It is thought that Celtic Jewellery originated from the Iron Age until around 550 CE.
The Celts used silver and gold to create pieces based around traditional Celtic knots and symbols.
The traditional designs are well sought after around the world and always remain popular
The symbols used in today’s Celtic Jewellery are mostly unchanged. They have the same significance as the early Celts created perhaps over 3000 years ago.
The most popular designs used to decorate Celtic rings are traditional knots. These ancient patterns are often featured on the ring as a continuous band around the finger.
Likewise, Claddagh rings are also very popular and there are many choices available. The traditional style is a heart clasped by two hands with a crown at the top. These are worn by both men and women and are available in plain gold or silver. Even more meaningful is a Claddagh ring which is set with a gemstone such as green agate. Many people associate the colour green with the Irish culture.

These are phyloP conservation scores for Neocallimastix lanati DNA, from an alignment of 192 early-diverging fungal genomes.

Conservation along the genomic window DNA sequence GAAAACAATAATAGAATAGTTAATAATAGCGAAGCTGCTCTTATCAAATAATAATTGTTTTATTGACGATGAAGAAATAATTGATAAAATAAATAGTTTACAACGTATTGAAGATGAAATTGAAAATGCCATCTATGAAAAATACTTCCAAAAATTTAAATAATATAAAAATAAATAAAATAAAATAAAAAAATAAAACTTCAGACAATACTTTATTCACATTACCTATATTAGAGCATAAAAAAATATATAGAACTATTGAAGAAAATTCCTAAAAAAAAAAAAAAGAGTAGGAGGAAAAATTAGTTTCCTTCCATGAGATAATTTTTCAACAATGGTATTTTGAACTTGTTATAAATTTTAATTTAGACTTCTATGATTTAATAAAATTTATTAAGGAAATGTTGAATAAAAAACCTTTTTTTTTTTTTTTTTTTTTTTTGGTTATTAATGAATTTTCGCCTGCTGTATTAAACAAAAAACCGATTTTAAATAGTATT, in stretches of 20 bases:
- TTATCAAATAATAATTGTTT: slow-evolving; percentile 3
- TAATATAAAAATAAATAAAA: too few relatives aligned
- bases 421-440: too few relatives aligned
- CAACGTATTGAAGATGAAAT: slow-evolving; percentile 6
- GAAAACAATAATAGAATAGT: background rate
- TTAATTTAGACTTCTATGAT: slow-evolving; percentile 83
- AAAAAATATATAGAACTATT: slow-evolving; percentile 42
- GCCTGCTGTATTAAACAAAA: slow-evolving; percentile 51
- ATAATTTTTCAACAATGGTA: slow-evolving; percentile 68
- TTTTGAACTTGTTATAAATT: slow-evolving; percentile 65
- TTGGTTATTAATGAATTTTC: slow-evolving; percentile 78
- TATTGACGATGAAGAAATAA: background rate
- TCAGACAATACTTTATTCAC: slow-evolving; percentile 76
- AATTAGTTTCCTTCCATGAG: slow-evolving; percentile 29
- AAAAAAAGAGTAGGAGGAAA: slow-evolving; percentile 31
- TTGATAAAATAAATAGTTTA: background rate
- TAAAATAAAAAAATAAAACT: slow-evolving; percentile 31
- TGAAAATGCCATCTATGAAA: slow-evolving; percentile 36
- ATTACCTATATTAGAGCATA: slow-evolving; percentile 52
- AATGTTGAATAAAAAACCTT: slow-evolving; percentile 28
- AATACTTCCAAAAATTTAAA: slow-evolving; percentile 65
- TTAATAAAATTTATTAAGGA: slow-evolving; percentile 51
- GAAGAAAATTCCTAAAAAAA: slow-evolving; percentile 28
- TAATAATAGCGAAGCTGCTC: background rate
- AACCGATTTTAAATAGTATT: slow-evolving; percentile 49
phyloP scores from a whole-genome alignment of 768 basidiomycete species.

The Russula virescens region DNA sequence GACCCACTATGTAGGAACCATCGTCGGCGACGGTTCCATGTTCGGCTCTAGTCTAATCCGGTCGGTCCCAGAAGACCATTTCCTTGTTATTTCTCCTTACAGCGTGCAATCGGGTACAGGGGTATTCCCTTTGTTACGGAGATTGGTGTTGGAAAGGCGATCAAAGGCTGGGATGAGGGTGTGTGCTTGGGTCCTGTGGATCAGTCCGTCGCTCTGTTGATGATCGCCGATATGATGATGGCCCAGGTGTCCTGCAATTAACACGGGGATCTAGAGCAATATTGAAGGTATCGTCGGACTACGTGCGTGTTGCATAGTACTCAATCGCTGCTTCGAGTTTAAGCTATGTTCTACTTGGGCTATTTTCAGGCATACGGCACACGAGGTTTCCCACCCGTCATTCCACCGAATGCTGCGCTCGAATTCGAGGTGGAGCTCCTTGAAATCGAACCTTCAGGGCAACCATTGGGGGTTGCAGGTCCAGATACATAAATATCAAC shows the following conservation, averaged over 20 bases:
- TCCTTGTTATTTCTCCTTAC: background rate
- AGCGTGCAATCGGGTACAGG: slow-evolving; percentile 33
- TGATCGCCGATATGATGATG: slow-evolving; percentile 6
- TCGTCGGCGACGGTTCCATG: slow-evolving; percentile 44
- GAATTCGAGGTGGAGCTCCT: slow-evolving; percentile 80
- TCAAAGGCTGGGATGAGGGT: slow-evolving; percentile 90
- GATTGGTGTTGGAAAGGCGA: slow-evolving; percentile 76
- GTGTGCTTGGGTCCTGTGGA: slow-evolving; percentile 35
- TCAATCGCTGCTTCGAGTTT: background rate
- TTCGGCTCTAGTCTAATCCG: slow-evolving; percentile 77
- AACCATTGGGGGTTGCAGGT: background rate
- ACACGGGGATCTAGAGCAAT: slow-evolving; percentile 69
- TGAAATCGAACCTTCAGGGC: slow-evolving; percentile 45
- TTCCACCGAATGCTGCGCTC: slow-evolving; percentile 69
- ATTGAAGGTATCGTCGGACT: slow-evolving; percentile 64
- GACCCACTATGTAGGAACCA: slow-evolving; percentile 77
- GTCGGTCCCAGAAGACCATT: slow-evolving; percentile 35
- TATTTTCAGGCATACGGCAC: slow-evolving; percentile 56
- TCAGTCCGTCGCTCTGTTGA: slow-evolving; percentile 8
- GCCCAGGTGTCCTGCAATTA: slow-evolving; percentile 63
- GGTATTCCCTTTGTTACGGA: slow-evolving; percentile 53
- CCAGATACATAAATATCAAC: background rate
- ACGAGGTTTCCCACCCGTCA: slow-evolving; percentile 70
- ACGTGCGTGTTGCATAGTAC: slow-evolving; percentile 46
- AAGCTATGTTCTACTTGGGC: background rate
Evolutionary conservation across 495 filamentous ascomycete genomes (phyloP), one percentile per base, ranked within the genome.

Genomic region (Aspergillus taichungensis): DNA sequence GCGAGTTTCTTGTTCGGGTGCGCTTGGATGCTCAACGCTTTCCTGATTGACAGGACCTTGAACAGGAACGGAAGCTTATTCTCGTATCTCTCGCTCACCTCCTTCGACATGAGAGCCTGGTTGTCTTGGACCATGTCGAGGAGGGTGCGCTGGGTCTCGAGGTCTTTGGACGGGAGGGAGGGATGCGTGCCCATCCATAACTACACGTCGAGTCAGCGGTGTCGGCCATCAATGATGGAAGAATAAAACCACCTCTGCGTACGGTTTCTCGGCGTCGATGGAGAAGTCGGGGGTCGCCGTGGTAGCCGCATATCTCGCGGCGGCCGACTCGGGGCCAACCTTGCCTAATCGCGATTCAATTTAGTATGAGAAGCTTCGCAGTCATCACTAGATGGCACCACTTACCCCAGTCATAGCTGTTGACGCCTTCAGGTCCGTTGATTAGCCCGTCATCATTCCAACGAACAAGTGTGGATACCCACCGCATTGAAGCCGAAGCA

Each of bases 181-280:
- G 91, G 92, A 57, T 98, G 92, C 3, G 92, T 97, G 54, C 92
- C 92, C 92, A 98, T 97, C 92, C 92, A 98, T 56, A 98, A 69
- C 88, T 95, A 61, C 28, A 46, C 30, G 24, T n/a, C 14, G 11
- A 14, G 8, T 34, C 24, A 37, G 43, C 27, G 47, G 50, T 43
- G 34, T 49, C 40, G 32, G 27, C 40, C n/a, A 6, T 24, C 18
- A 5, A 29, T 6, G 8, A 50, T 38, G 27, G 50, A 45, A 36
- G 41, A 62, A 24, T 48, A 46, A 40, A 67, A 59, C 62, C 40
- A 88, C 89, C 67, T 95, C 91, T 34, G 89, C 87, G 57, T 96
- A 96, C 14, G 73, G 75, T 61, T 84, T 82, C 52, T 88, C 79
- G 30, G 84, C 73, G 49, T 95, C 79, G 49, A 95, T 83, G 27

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Next, we will look at some of the designs and their meanings:
Celtic knot designs
Celtic knots have a never ending characteristic of interwoven strands. Many of the Celtic rings featured here are based on the most popular designs.
The designs are steeped in history and each knot has a special meaning
You may notice that there is no beginning and no end. These endless or ‘mystic knots’ as they are sometimes called, would in theory, be immovable if pulled tight.
Eight elementary knots were identified by the archeologist John Romilly Allen. He stated that these knots formed the basis of most patterns used in Celtic art.